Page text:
As a follow-up to “We’re being held hostage. At gunpoint.” I would like to pass along a couple of links from the New York Times about “impulsive suicide.” Making the means of suicide more difficult to get to reduces these. There is a common belief that if you eliminate easy access to one means of suicide, people will just find another; it turns out in many cases this isn’t really true. I wish the people who make gun policy understood this.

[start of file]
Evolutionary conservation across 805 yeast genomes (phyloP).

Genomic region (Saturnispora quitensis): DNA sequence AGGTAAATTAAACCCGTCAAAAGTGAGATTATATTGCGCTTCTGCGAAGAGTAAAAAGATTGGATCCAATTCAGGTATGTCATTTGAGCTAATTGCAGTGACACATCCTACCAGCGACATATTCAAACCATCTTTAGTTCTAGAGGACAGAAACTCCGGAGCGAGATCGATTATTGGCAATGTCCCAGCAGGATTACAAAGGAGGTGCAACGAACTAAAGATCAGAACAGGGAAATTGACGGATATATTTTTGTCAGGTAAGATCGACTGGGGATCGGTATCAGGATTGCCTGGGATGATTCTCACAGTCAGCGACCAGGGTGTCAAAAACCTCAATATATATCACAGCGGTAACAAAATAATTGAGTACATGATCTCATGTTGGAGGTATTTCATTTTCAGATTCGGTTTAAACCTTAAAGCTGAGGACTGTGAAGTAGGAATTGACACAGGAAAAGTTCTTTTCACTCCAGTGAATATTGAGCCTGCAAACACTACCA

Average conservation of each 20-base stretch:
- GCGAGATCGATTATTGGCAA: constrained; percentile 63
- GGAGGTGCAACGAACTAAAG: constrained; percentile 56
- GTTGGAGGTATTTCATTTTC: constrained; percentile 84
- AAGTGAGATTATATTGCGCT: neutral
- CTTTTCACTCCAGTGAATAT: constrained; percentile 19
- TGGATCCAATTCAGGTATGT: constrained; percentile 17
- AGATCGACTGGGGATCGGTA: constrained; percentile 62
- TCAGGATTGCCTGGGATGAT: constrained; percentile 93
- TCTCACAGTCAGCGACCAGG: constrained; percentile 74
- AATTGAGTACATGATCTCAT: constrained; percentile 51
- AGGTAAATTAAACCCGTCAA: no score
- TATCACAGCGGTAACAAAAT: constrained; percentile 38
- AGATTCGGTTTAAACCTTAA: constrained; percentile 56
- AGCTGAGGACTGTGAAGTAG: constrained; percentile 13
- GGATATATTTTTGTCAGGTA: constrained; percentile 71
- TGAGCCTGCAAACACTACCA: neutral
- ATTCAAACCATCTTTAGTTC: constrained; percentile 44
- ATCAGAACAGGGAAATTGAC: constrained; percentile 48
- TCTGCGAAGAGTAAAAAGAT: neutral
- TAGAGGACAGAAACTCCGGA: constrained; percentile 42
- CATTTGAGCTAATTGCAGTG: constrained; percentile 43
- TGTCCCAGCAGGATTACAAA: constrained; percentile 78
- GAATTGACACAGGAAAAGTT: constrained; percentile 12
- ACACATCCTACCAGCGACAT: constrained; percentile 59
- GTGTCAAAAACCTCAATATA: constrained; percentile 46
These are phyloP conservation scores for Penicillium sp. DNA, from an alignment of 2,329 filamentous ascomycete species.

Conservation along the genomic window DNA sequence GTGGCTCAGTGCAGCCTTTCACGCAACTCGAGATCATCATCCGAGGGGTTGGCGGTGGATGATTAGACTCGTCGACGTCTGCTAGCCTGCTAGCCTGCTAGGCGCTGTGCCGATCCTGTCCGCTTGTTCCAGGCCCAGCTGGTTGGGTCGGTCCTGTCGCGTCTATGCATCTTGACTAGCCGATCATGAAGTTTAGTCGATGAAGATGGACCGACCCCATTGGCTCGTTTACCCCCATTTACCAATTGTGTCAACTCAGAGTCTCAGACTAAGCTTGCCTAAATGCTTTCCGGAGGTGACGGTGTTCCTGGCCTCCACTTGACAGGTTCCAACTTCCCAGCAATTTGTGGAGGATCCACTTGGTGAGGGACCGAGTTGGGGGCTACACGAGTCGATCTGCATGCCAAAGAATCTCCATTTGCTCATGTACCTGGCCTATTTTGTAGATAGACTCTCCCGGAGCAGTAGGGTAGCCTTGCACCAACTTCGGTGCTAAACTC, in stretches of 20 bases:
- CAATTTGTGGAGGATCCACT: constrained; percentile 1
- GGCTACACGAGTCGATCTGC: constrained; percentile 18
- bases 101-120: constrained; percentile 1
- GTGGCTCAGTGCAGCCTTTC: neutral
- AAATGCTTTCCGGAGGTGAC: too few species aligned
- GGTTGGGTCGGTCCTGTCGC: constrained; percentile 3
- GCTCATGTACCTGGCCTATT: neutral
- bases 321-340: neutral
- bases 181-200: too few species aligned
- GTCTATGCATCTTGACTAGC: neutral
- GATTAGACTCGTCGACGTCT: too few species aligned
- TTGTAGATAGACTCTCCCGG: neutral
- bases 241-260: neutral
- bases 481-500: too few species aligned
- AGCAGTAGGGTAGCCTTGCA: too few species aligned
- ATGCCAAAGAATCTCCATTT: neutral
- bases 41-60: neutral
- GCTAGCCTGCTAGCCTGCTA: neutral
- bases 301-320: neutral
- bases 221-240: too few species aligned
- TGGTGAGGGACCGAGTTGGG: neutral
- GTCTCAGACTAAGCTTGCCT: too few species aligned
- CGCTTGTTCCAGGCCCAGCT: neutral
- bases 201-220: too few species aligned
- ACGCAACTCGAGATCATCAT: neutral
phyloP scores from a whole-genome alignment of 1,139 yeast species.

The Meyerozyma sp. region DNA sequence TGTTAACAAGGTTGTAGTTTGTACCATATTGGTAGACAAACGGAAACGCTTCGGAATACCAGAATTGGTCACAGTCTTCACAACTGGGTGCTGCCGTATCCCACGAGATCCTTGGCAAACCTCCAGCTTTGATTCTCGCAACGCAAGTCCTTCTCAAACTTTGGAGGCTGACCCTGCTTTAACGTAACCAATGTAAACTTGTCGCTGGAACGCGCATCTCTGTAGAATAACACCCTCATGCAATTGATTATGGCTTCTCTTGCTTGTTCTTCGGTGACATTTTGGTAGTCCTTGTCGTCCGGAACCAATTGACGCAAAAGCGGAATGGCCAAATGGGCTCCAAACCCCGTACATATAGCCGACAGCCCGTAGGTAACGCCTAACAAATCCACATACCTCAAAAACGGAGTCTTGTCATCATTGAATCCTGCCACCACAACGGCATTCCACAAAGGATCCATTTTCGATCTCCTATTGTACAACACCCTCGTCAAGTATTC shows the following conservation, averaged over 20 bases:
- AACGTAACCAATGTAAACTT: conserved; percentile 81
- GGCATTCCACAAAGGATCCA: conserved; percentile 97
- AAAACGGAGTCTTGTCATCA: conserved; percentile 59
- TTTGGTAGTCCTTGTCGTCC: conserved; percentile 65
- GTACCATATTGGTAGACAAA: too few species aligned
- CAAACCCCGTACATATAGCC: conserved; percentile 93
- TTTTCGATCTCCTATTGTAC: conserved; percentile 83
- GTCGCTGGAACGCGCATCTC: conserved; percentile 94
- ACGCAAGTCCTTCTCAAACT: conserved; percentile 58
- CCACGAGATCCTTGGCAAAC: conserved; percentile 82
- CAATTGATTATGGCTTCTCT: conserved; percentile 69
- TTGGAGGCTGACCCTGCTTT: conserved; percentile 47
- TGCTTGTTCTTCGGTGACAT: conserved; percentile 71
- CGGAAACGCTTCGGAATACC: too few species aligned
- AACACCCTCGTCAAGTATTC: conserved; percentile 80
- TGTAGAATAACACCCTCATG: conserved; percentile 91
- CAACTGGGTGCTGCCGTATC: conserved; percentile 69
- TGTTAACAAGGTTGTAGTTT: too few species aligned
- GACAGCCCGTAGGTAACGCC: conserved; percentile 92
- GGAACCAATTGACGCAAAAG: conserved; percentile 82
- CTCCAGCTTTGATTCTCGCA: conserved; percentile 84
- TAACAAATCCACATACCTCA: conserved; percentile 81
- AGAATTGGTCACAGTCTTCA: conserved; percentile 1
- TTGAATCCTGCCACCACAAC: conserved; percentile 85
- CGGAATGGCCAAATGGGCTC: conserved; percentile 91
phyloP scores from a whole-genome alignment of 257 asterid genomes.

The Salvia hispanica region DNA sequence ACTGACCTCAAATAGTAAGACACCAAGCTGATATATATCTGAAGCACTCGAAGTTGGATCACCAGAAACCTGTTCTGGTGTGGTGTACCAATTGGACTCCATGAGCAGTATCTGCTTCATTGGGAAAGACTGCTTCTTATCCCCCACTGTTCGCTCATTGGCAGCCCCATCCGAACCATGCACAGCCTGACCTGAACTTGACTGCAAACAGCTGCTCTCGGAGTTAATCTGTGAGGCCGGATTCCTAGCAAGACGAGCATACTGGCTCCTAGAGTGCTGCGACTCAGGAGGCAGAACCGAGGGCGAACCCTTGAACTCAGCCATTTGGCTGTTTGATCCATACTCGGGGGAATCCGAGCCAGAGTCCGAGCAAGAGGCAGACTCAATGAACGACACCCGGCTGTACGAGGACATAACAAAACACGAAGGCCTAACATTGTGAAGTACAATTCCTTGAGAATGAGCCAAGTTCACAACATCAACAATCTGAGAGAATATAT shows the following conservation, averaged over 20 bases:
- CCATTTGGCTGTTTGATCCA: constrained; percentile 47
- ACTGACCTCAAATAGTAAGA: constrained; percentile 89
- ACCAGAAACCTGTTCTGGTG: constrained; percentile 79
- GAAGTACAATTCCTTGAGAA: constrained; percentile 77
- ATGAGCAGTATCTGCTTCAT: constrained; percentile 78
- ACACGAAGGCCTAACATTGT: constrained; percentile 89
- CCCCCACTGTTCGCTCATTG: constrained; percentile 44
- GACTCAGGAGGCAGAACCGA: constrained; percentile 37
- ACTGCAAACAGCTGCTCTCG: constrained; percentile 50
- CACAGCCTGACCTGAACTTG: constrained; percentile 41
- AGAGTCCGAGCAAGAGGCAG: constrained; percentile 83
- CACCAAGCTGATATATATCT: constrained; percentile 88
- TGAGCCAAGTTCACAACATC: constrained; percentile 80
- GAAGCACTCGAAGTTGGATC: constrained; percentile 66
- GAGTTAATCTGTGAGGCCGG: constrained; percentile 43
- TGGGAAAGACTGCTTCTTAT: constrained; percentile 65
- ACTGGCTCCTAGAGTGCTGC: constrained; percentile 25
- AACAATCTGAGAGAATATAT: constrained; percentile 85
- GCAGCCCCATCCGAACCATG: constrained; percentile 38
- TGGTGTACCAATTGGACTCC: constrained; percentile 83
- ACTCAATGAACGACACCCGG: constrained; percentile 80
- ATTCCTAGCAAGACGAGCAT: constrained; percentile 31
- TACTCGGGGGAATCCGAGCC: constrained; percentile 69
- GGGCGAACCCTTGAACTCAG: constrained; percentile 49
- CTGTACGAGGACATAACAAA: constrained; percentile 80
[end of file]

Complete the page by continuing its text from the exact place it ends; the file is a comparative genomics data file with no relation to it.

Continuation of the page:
One not quite on topic observation: that second article reports that the methods which show the most premeditation such as planned overdose or wrist-cutting have the lowest rate of completion. (I refuse to use the word “success” in this context.) I’m not a psychiatrist but I wonder if this is because many pharmaceuticals are less deadly in large doses than one might expect. I know from talking to others, for example, that LD50 (the dosage at which half the subjects die) for Klonopin, one of the most prescribed anti-anxiety drugs, is very high. I was in a group a few years ago with a woman who had taken sixty Neurontin and was exceedingly angry that it had had few effects. My hunch is that the makers of psychiatric medications understand the dangers of patients trying to use them to kill themselves. (Tylenol is another kettle of fish entirely: I don’t know if large doses will kill you quickly, but it will destroy your liver. Britain in the 1990s banned sales of large bottles of the drug.)